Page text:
This small Stein is a tankard example produced from thick glass to withstand spirited clinking during merriment. It serves a single 12oz. pour and the handle helps to eliminate heat transfer from the hand to the glass while drinking. This Lowenbrau collectible is a part of the B.L.A.S.T:Museum Tankard/Stein permanent collection.
Object : Tankard/Stein
Culture : [Dutch]
Country : Germany
Date : 20th Century
Collection : B.L.A.S.T. Drinking Vessels
This Heineken collectible is an example of a mug. A mug is simply a stubby tankard that does not have a lid. This mug is also an eye-catching attraction of the B.L.A.S.T.Museum Tankard And Stein permanent collection.
Object : Goblet
Culture : [unknown]
Country : [unknown]
Date : [unknown]
Collection : The B.L.A.S.T. Museum
The Stemmed Abbey goblet vary widely in design and shape. A common characteristic is, all having a wide mouth which allows easy sipping. Many have nucleation sites (etchings), bubble producing bottoms which help beer maintain a frothy head that intensifies aromas.
(1) A contemporary style goblet,designed to serve a full 12oz.single pour.
(2) A thick,heavy,glass goblet and is a possible example of the style that may have been used as early as 1200 A.D. by the Aztec culture to drink chocolate, what was believed to be the elixir of the gods. This style is known to be placed in freezers for prolonged periods to serve a frosty pour.
(3) suggested by its slender shaft this may be an Asian style goblet. This Schlitz collectible has finger indentions for easy handling.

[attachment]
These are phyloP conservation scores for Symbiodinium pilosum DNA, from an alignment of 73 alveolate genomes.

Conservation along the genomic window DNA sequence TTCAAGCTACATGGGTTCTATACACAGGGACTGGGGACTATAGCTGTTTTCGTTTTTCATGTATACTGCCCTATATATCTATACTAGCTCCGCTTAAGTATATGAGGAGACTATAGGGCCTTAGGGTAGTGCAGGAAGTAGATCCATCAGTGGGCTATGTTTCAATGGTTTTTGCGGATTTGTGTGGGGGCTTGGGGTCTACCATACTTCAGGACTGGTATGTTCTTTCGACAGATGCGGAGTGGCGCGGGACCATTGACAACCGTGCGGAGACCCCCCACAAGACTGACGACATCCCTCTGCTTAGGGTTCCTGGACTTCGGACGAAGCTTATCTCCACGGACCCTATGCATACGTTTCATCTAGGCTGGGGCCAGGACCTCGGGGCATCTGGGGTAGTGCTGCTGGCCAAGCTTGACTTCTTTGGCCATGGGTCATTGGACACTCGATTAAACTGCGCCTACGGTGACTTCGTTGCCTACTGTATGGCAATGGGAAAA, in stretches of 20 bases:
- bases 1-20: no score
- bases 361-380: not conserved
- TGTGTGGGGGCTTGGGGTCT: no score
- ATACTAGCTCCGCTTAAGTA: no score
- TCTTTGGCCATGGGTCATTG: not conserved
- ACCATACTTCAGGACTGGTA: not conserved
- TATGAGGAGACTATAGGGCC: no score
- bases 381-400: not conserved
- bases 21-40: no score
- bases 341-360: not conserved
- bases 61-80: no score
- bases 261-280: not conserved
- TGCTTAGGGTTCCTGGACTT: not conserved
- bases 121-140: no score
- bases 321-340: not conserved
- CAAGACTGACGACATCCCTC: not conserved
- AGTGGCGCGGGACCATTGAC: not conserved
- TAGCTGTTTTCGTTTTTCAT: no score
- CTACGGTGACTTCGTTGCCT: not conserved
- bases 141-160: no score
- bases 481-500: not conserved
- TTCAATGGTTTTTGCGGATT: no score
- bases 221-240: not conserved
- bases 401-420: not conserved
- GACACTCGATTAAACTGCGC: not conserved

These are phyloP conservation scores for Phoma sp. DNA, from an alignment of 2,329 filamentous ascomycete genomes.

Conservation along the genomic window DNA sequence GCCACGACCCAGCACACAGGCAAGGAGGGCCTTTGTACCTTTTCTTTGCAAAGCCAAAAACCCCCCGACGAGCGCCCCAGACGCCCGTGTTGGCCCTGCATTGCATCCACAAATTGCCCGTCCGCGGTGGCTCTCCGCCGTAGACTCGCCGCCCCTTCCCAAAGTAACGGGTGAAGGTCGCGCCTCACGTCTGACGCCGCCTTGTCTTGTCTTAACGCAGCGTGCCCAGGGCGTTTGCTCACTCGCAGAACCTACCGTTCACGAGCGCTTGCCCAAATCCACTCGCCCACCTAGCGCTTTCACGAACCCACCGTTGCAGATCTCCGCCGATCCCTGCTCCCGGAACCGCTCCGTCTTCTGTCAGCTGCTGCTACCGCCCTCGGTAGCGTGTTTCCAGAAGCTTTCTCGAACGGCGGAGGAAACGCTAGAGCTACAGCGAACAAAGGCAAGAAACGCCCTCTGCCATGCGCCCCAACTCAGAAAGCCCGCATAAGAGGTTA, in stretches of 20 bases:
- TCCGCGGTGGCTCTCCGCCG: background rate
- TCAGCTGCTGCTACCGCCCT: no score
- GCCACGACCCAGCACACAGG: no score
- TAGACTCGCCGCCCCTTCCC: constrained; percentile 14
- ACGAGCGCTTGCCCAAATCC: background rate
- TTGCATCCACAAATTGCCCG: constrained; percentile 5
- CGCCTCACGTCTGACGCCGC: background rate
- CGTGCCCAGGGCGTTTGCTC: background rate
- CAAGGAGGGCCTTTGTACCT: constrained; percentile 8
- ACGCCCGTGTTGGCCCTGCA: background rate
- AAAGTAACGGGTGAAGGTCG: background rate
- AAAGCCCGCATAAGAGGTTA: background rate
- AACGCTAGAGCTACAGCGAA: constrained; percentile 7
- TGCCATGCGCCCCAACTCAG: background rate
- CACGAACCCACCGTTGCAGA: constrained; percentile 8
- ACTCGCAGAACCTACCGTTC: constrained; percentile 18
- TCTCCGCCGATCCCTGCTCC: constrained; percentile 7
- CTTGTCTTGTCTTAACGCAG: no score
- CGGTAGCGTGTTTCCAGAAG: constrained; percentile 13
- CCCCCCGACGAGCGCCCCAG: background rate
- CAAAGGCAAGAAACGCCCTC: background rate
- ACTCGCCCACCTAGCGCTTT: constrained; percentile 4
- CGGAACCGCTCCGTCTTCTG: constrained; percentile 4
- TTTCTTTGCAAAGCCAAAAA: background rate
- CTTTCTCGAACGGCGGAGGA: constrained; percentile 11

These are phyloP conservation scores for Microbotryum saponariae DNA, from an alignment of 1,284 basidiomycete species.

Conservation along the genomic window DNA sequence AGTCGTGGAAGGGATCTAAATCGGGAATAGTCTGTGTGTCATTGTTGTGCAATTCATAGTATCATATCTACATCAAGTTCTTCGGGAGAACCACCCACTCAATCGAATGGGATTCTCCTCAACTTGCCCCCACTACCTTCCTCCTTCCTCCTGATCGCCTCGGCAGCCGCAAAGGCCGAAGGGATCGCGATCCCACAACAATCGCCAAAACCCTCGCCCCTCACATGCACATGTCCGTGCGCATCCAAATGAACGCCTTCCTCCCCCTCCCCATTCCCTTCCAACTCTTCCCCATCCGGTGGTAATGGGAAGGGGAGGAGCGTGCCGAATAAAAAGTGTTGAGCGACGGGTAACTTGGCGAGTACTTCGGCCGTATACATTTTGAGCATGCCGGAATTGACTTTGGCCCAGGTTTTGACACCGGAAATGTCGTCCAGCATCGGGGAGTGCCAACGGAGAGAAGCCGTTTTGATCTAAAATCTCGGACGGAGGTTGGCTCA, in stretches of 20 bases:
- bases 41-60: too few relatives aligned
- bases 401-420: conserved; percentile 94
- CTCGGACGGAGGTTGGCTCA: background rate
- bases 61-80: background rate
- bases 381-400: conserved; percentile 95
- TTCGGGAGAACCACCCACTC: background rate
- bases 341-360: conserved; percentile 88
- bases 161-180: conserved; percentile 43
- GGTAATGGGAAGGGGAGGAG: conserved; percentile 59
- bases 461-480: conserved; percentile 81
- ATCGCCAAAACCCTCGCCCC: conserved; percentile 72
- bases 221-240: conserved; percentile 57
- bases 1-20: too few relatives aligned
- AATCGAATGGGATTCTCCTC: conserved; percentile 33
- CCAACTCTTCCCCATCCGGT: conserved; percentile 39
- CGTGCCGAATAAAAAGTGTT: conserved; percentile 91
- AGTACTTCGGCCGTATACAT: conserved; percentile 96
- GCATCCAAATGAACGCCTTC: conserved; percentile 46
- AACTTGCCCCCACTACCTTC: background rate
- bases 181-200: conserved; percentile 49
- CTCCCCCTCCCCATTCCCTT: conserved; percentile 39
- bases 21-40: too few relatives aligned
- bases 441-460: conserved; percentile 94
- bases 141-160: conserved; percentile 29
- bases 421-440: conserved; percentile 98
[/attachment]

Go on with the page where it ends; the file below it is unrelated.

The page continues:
Tankards are cylindrical shaped drinking cups with a single handle and may be made of silver, pewter, glass, wood, ceramic, or leather. Hinged lids and glass bottoms are common tankard characteristics.
Steins are very similar to tankards in shape and use. During the Age of The Black Plague, to prevent diseased flees from getting into beer while drinking, lids were added to steins.
Object : Tankard / Stein
Left : Ceramic without lid.
Center : Ceramic without lid.
Right : Pewter with lid and glass bottom.
Culture : [Celtic]
Country : Germany
Date : 19th – 20th Century
Collection : B.L.A.S.T. Museum
The American Shaker Pint glass is considered the traditional pint glass. Its wide mouth allows easy sipping and is used to generally serve American Lager and American Ale. The shaker pint glass is also considered a standard style because their simple shape allows them to be produced easy in mass quantities.
Object : American Shaker Pint
Culture : North American
Country: United States of America
Date : 19th Century
Collection : B.L.A.S.T. Museum Drinking Vessel